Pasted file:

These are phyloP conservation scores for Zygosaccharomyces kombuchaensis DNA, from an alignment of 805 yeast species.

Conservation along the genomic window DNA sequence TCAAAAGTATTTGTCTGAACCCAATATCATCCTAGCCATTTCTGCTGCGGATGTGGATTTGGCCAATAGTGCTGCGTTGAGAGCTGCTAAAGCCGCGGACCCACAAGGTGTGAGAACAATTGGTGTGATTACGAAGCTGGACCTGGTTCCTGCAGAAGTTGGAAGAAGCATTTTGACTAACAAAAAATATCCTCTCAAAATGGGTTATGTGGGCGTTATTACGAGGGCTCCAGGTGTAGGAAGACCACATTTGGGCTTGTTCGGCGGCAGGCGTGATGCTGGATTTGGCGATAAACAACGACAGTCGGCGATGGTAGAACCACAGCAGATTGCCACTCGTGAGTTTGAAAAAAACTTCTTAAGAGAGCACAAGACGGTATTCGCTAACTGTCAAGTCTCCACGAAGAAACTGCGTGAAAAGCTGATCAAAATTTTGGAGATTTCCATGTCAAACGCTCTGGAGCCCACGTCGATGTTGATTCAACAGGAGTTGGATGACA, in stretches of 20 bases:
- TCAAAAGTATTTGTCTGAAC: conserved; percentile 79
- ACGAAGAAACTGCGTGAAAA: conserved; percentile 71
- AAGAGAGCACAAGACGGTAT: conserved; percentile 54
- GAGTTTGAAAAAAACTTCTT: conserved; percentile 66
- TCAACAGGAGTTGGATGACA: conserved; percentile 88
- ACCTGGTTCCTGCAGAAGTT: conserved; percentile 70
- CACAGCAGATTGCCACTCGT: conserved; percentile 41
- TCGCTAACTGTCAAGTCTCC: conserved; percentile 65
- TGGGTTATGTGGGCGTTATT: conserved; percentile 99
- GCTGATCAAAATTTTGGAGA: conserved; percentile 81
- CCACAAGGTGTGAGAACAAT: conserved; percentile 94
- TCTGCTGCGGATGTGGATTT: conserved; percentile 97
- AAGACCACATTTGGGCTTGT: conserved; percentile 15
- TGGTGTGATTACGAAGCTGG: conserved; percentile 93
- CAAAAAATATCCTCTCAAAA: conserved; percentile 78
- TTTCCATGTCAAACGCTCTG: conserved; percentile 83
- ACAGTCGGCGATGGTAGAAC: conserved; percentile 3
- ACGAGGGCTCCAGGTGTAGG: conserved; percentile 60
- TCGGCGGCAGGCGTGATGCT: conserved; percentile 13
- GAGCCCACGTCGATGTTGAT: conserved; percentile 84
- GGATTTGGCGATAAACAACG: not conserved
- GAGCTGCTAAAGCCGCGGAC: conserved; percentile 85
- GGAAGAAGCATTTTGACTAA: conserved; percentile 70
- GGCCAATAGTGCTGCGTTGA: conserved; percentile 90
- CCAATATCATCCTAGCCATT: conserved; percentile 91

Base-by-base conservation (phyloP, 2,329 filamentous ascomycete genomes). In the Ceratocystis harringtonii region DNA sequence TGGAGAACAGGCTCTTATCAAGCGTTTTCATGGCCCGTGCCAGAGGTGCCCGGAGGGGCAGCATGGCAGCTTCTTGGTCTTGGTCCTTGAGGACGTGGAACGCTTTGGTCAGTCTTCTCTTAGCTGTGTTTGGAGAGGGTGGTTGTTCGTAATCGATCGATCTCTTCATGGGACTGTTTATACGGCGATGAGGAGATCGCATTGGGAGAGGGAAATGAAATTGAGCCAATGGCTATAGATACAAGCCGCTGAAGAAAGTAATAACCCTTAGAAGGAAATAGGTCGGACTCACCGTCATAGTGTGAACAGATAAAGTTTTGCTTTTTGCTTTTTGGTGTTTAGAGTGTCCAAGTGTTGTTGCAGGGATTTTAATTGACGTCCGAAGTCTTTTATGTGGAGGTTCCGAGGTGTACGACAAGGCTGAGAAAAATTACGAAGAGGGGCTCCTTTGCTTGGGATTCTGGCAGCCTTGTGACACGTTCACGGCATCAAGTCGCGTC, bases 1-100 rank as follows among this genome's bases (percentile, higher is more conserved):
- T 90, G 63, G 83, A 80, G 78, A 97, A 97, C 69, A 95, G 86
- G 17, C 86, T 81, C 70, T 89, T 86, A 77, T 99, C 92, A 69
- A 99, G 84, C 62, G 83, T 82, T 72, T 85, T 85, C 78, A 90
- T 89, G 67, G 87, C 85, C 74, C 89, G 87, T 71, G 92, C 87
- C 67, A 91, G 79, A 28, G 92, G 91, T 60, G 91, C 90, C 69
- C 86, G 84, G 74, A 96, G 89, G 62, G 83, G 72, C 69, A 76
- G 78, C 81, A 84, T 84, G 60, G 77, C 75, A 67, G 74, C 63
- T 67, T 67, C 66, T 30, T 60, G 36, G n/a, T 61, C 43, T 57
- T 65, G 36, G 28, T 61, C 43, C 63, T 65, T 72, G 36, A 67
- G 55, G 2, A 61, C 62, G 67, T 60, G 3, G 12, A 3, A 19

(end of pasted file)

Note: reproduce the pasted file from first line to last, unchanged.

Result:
These are phyloP conservation scores for Zygosaccharomyces kombuchaensis DNA, from an alignment of 805 yeast species.

Conservation along the genomic window DNA sequence TCAAAAGTATTTGTCTGAACCCAATATCATCCTAGCCATTTCTGCTGCGGATGTGGATTTGGCCAATAGTGCTGCGTTGAGAGCTGCTAAAGCCGCGGACCCACAAGGTGTGAGAACAATTGGTGTGATTACGAAGCTGGACCTGGTTCCTGCAGAAGTTGGAAGAAGCATTTTGACTAACAAAAAATATCCTCTCAAAATGGGTTATGTGGGCGTTATTACGAGGGCTCCAGGTGTAGGAAGACCACATTTGGGCTTGTTCGGCGGCAGGCGTGATGCTGGATTTGGCGATAAACAACGACAGTCGGCGATGGTAGAACCACAGCAGATTGCCACTCGTGAGTTTGAAAAAAACTTCTTAAGAGAGCACAAGACGGTATTCGCTAACTGTCAAGTCTCCACGAAGAAACTGCGTGAAAAGCTGATCAAAATTTTGGAGATTTCCATGTCAAACGCTCTGGAGCCCACGTCGATGTTGATTCAACAGGAGTTGGATGACA, in stretches of 20 bases:
- TCAAAAGTATTTGTCTGAAC: conserved; percentile 79
- ACGAAGAAACTGCGTGAAAA: conserved; percentile 71
- AAGAGAGCACAAGACGGTAT: conserved; percentile 54
- GAGTTTGAAAAAAACTTCTT: conserved; percentile 66
- TCAACAGGAGTTGGATGACA: conserved; percentile 88
- ACCTGGTTCCTGCAGAAGTT: conserved; percentile 70
- CACAGCAGATTGCCACTCGT: conserved; percentile 41
- TCGCTAACTGTCAAGTCTCC: conserved; percentile 65
- TGGGTTATGTGGGCGTTATT: conserved; percentile 99
- GCTGATCAAAATTTTGGAGA: conserved; percentile 81
- CCACAAGGTGTGAGAACAAT: conserved; percentile 94
- TCTGCTGCGGATGTGGATTT: conserved; percentile 97
- AAGACCACATTTGGGCTTGT: conserved; percentile 15
- TGGTGTGATTACGAAGCTGG: conserved; percentile 93
- CAAAAAATATCCTCTCAAAA: conserved; percentile 78
- TTTCCATGTCAAACGCTCTG: conserved; percentile 83
- ACAGTCGGCGATGGTAGAAC: conserved; percentile 3
- ACGAGGGCTCCAGGTGTAGG: conserved; percentile 60
- TCGGCGGCAGGCGTGATGCT: conserved; percentile 13
- GAGCCCACGTCGATGTTGAT: conserved; percentile 84
- GGATTTGGCGATAAACAACG: not conserved
- GAGCTGCTAAAGCCGCGGAC: conserved; percentile 85
- GGAAGAAGCATTTTGACTAA: conserved; percentile 70
- GGCCAATAGTGCTGCGTTGA: conserved; percentile 90
- CCAATATCATCCTAGCCATT: conserved; percentile 91

Base-by-base conservation (phyloP, 2,329 filamentous ascomycete genomes). In the Ceratocystis harringtonii region DNA sequence TGGAGAACAGGCTCTTATCAAGCGTTTTCATGGCCCGTGCCAGAGGTGCCCGGAGGGGCAGCATGGCAGCTTCTTGGTCTTGGTCCTTGAGGACGTGGAACGCTTTGGTCAGTCTTCTCTTAGCTGTGTTTGGAGAGGGTGGTTGTTCGTAATCGATCGATCTCTTCATGGGACTGTTTATACGGCGATGAGGAGATCGCATTGGGAGAGGGAAATGAAATTGAGCCAATGGCTATAGATACAAGCCGCTGAAGAAAGTAATAACCCTTAGAAGGAAATAGGTCGGACTCACCGTCATAGTGTGAACAGATAAAGTTTTGCTTTTTGCTTTTTGGTGTTTAGAGTGTCCAAGTGTTGTTGCAGGGATTTTAATTGACGTCCGAAGTCTTTTATGTGGAGGTTCCGAGGTGTACGACAAGGCTGAGAAAAATTACGAAGAGGGGCTCCTTTGCTTGGGATTCTGGCAGCCTTGTGACACGTTCACGGCATCAAGTCGCGTC, bases 1-100 rank as follows among this genome's bases (percentile, higher is more conserved):
- T 90, G 63, G 83, A 80, G 78, A 97, A 97, C 69, A 95, G 86
- G 17, C 86, T 81, C 70, T 89, T 86, A 77, T 99, C 92, A 69
- A 99, G 84, C 62, G 83, T 82, T 72, T 85, T 85, C 78, A 90
- T 89, G 67, G 87, C 85, C 74, C 89, G 87, T 71, G 92, C 87
- C 67, A 91, G 79, A 28, G 92, G 91, T 60, G 91, C 90, C 69
- C 86, G 84, G 74, A 96, G 89, G 62, G 83, G 72, C 69, A 76
- G 78, C 81, A 84, T 84, G 60, G 77, C 75, A 67, G 74, C 63
- T 67, T 67, C 66, T 30, T 60, G 36, G n/a, T 61, C 43, T 57
- T 65, G 36, G 28, T 61, C 43, C 63, T 65, T 72, G 36, A 67
- G 55, G 2, A 61, C 62, G 67, T 60, G 3, G 12, A 3, A 19